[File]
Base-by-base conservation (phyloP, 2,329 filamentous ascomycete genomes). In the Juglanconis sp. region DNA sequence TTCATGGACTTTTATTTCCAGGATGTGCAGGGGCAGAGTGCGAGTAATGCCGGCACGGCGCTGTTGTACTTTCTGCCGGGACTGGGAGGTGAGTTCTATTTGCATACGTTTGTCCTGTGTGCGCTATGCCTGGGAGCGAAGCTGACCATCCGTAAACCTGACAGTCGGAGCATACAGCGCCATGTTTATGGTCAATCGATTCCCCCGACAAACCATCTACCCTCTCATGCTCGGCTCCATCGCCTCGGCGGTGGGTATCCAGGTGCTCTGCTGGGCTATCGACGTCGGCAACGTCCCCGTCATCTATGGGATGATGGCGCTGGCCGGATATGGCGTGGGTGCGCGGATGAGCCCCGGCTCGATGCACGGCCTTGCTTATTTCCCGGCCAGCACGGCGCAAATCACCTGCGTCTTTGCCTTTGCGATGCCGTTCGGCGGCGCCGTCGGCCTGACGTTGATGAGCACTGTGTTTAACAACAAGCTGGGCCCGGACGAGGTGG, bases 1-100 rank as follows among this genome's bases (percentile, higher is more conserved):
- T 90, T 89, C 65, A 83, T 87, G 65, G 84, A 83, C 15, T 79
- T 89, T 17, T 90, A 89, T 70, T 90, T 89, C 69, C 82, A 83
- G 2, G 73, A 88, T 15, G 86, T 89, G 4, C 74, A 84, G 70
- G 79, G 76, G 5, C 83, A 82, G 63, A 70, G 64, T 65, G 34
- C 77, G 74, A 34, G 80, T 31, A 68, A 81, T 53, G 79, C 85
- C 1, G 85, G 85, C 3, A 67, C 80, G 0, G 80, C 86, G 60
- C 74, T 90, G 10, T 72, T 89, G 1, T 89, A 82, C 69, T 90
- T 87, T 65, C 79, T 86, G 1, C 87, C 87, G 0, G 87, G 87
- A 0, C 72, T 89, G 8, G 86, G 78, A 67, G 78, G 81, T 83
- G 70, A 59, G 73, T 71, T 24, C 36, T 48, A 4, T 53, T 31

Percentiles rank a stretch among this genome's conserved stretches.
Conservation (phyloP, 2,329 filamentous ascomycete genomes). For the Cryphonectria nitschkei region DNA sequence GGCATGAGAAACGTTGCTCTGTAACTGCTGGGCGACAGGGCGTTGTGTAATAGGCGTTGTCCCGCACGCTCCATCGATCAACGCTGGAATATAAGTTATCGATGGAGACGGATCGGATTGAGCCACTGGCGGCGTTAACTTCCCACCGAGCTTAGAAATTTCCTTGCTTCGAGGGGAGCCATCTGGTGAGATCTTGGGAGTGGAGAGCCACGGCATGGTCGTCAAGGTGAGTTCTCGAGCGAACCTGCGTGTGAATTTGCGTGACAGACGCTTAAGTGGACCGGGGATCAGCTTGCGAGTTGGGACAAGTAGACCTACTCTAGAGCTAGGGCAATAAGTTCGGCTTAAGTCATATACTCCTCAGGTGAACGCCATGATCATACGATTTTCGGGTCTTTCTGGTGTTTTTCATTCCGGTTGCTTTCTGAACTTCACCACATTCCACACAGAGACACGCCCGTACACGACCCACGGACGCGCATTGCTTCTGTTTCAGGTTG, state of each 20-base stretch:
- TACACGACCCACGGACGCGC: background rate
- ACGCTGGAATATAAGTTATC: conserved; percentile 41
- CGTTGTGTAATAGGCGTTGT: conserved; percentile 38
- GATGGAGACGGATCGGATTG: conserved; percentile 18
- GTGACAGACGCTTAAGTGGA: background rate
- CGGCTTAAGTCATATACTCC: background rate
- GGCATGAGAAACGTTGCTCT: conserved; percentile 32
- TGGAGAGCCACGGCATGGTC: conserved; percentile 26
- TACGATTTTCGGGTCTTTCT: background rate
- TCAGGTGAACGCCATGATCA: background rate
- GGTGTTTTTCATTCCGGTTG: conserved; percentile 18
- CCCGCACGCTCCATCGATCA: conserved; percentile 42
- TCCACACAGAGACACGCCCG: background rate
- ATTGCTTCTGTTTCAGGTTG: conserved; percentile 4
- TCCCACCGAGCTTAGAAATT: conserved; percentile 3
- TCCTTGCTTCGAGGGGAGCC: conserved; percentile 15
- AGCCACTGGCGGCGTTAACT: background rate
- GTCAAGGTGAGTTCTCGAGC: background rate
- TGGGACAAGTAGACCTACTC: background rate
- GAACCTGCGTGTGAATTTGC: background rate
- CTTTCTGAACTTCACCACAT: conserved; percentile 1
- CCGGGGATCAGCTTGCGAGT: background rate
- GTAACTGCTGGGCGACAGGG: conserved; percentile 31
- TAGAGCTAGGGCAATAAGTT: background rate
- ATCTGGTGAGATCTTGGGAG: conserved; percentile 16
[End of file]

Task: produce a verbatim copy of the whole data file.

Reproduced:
Base-by-base conservation (phyloP, 2,329 filamentous ascomycete genomes). In the Juglanconis sp. region DNA sequence TTCATGGACTTTTATTTCCAGGATGTGCAGGGGCAGAGTGCGAGTAATGCCGGCACGGCGCTGTTGTACTTTCTGCCGGGACTGGGAGGTGAGTTCTATTTGCATACGTTTGTCCTGTGTGCGCTATGCCTGGGAGCGAAGCTGACCATCCGTAAACCTGACAGTCGGAGCATACAGCGCCATGTTTATGGTCAATCGATTCCCCCGACAAACCATCTACCCTCTCATGCTCGGCTCCATCGCCTCGGCGGTGGGTATCCAGGTGCTCTGCTGGGCTATCGACGTCGGCAACGTCCCCGTCATCTATGGGATGATGGCGCTGGCCGGATATGGCGTGGGTGCGCGGATGAGCCCCGGCTCGATGCACGGCCTTGCTTATTTCCCGGCCAGCACGGCGCAAATCACCTGCGTCTTTGCCTTTGCGATGCCGTTCGGCGGCGCCGTCGGCCTGACGTTGATGAGCACTGTGTTTAACAACAAGCTGGGCCCGGACGAGGTGG, bases 1-100 rank as follows among this genome's bases (percentile, higher is more conserved):
- T 90, T 89, C 65, A 83, T 87, G 65, G 84, A 83, C 15, T 79
- T 89, T 17, T 90, A 89, T 70, T 90, T 89, C 69, C 82, A 83
- G 2, G 73, A 88, T 15, G 86, T 89, G 4, C 74, A 84, G 70
- G 79, G 76, G 5, C 83, A 82, G 63, A 70, G 64, T 65, G 34
- C 77, G 74, A 34, G 80, T 31, A 68, A 81, T 53, G 79, C 85
- C 1, G 85, G 85, C 3, A 67, C 80, G 0, G 80, C 86, G 60
- C 74, T 90, G 10, T 72, T 89, G 1, T 89, A 82, C 69, T 90
- T 87, T 65, C 79, T 86, G 1, C 87, C 87, G 0, G 87, G 87
- A 0, C 72, T 89, G 8, G 86, G 78, A 67, G 78, G 81, T 83
- G 70, A 59, G 73, T 71, T 24, C 36, T 48, A 4, T 53, T 31

Percentiles rank a stretch among this genome's conserved stretches.
Conservation (phyloP, 2,329 filamentous ascomycete genomes). For the Cryphonectria nitschkei region DNA sequence GGCATGAGAAACGTTGCTCTGTAACTGCTGGGCGACAGGGCGTTGTGTAATAGGCGTTGTCCCGCACGCTCCATCGATCAACGCTGGAATATAAGTTATCGATGGAGACGGATCGGATTGAGCCACTGGCGGCGTTAACTTCCCACCGAGCTTAGAAATTTCCTTGCTTCGAGGGGAGCCATCTGGTGAGATCTTGGGAGTGGAGAGCCACGGCATGGTCGTCAAGGTGAGTTCTCGAGCGAACCTGCGTGTGAATTTGCGTGACAGACGCTTAAGTGGACCGGGGATCAGCTTGCGAGTTGGGACAAGTAGACCTACTCTAGAGCTAGGGCAATAAGTTCGGCTTAAGTCATATACTCCTCAGGTGAACGCCATGATCATACGATTTTCGGGTCTTTCTGGTGTTTTTCATTCCGGTTGCTTTCTGAACTTCACCACATTCCACACAGAGACACGCCCGTACACGACCCACGGACGCGCATTGCTTCTGTTTCAGGTTG, state of each 20-base stretch:
- TACACGACCCACGGACGCGC: background rate
- ACGCTGGAATATAAGTTATC: conserved; percentile 41
- CGTTGTGTAATAGGCGTTGT: conserved; percentile 38
- GATGGAGACGGATCGGATTG: conserved; percentile 18
- GTGACAGACGCTTAAGTGGA: background rate
- CGGCTTAAGTCATATACTCC: background rate
- GGCATGAGAAACGTTGCTCT: conserved; percentile 32
- TGGAGAGCCACGGCATGGTC: conserved; percentile 26
- TACGATTTTCGGGTCTTTCT: background rate
- TCAGGTGAACGCCATGATCA: background rate
- GGTGTTTTTCATTCCGGTTG: conserved; percentile 18
- CCCGCACGCTCCATCGATCA: conserved; percentile 42
- TCCACACAGAGACACGCCCG: background rate
- ATTGCTTCTGTTTCAGGTTG: conserved; percentile 4
- TCCCACCGAGCTTAGAAATT: conserved; percentile 3
- TCCTTGCTTCGAGGGGAGCC: conserved; percentile 15
- AGCCACTGGCGGCGTTAACT: background rate
- GTCAAGGTGAGTTCTCGAGC: background rate
- TGGGACAAGTAGACCTACTC: background rate
- GAACCTGCGTGTGAATTTGC: background rate
- CTTTCTGAACTTCACCACAT: conserved; percentile 1
- CCGGGGATCAGCTTGCGAGT: background rate
- GTAACTGCTGGGCGACAGGG: conserved; percentile 31
- TAGAGCTAGGGCAATAAGTT: background rate
- ATCTGGTGAGATCTTGGGAG: conserved; percentile 16